Just two years ago, on the second Monday in October, Maine celebrated Indigenous Peoples Day for the first time. It was an important statement that showed a desire to improve the relationship between the state government and the Wabanaki people.

The history of colonialism in what we now call Maine is rife with theft, violence, discrimination and exclusion committed by settlers against Native people.

It started with the arrival of Europeans, but not all of that history is in the distant past. It was state policy to remove Native children from their homes at many times the rate of non-Natives, a practice that lasted in different forms until as recently as 2013.

The Huntley Brook drumming and singing group play traditional songs at a celebration of Indigenous Peoples’ Day at the Maine State Historical Society in Portland in 2019. Brianna Soukup/Staff Photographer

According to a report by the Wabanaki Truth and Reconciliation Committee, separating children from their tribe, their native language and cultural support, was state policy carried out by state employees, leaving lasting trauma that echoes across generations.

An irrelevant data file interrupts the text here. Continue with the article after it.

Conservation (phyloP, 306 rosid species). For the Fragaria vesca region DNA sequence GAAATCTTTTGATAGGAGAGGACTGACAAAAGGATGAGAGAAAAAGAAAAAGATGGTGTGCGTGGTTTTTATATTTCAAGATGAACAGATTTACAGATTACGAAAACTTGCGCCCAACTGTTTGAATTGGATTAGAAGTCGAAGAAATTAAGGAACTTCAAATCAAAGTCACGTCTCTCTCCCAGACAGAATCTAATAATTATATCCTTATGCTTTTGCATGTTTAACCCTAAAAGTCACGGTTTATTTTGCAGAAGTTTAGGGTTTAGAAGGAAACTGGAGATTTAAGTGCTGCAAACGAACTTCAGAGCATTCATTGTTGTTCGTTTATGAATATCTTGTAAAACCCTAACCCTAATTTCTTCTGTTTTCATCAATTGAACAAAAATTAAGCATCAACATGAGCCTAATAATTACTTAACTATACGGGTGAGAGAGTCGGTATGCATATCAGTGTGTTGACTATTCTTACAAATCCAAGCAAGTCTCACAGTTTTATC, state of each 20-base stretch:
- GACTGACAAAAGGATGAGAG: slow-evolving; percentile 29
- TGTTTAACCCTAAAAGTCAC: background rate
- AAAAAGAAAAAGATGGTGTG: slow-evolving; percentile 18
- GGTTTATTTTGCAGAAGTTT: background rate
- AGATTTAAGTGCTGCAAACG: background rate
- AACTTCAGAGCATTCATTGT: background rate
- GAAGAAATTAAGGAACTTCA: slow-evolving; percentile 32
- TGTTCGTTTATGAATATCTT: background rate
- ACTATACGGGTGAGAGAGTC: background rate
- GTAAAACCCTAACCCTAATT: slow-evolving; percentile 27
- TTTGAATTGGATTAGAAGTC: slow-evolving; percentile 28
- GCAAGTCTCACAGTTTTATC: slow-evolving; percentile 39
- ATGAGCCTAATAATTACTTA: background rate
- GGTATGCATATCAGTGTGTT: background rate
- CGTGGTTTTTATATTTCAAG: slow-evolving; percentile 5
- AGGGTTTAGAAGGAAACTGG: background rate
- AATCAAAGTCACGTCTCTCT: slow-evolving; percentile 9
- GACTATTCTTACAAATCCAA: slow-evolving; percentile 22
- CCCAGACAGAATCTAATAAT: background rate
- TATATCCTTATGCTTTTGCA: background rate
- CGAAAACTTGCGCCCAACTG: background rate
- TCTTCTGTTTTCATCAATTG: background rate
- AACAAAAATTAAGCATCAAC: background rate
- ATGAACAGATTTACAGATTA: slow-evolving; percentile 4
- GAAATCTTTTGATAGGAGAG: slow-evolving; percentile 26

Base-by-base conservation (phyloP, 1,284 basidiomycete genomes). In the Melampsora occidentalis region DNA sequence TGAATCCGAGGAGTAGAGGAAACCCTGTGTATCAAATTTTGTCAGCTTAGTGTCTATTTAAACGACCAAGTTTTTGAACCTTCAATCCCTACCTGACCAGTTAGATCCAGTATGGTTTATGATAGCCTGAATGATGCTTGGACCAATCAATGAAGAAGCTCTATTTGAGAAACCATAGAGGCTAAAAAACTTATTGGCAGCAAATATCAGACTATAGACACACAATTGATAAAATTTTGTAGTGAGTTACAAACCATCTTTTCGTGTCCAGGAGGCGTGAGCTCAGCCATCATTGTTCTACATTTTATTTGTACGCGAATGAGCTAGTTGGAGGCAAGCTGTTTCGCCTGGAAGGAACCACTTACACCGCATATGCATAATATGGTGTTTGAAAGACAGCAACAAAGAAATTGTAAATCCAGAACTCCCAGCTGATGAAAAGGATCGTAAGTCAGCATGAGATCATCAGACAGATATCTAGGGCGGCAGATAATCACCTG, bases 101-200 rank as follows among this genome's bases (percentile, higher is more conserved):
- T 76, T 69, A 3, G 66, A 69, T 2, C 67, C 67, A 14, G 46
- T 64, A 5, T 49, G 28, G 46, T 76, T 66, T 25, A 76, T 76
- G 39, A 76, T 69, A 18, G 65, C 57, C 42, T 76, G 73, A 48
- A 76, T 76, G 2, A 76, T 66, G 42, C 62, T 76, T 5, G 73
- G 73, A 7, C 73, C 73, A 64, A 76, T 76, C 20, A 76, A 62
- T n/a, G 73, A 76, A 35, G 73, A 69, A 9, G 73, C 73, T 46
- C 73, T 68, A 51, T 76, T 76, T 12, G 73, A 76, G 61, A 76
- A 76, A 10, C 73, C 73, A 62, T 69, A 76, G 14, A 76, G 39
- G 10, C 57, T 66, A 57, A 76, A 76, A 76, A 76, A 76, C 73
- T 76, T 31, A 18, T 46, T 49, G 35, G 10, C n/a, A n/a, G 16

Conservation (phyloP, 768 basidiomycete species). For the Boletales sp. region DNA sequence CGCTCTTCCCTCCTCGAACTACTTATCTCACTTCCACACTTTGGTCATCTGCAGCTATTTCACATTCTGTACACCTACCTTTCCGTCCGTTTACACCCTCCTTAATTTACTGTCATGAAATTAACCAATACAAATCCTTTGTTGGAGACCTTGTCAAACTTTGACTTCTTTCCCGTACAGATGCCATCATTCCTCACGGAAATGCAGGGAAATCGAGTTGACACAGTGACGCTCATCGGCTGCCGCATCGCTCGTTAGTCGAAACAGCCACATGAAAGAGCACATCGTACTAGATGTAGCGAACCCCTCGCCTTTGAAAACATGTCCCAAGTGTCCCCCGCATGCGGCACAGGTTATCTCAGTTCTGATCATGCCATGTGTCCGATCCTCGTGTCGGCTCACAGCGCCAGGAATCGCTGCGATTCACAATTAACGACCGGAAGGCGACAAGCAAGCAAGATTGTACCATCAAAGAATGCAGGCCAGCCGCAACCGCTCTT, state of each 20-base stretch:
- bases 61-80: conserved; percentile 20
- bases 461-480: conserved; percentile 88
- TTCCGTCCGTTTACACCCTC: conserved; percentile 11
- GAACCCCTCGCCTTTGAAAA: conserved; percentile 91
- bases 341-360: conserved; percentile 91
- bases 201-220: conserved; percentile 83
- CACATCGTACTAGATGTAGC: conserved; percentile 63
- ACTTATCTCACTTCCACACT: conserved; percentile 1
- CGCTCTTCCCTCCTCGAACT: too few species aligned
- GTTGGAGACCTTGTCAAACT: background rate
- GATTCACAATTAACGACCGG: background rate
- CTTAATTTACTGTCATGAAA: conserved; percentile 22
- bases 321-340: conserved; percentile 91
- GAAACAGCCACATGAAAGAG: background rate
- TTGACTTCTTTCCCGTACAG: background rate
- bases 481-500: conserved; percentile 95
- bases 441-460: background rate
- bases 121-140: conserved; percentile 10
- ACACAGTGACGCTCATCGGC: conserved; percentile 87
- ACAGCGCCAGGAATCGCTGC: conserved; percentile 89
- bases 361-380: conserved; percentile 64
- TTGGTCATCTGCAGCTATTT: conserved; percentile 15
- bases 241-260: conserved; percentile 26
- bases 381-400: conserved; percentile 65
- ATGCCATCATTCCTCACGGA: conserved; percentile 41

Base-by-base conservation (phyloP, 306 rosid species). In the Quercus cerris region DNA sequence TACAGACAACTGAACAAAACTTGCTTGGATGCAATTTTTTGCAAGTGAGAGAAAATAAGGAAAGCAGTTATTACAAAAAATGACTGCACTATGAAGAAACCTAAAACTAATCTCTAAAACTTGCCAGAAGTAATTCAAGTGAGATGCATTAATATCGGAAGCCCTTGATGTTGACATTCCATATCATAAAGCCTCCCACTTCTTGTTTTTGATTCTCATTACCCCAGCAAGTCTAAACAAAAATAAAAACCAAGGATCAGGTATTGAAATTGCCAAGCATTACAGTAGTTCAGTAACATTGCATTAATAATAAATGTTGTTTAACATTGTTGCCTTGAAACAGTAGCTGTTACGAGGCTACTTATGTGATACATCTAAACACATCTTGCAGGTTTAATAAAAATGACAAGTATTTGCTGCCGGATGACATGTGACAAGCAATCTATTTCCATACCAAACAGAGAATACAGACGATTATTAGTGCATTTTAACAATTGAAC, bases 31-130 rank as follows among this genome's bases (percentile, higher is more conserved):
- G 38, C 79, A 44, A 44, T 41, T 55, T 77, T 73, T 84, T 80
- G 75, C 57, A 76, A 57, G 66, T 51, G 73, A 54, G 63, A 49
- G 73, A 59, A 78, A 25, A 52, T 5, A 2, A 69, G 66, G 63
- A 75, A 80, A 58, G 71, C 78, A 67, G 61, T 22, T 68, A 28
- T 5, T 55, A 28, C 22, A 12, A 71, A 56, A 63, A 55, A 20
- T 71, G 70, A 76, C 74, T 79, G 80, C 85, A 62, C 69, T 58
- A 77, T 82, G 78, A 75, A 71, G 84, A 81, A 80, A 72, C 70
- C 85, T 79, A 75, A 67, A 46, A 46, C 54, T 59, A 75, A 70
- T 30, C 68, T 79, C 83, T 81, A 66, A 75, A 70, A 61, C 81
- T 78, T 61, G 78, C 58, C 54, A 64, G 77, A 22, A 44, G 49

Today, Indians in Maine have high rates of food insecurity and poverty as well as high rates of heart disease and other health conditions.

The tribes in Maine have had complicated relationships with the state and federal governments. It wasn’t until the passage of the Maine Indian Claims Act in 1980 that federal recognition was granted to three tribes, Penobscot, Passmaquoddy, Houlton Band of Maliseets, but even that has not conveyed to them the rights recognized for other tribes around the country, including the ability to run gambling operations on tribal land. In Maine, tribal governments are treated like municipalities and not as sovereign entities.


Bills have come before the Legislature to put the tribes in Maine on the same footing as federally recognized tribes in other states, but one was tabled and the other, which would have allowed tribes to regulate gambling on Indian land, was vetoed by Gov. Janet Mills.

At the time, Mills pledged to work with the tribes to overcome her technical objections and address these historical inequities. We urge the administration to continue that work and develop bills that will make a real difference in the lives of tribal people in Maine.

We cannot escape history. Although symbolic, events like Indigenous Peoples Day improve everyone’s understanding of what happened and how it effects our lives today.

This year we should all take the opportunity to deepen our knowledge of the past and commit to building a better future.

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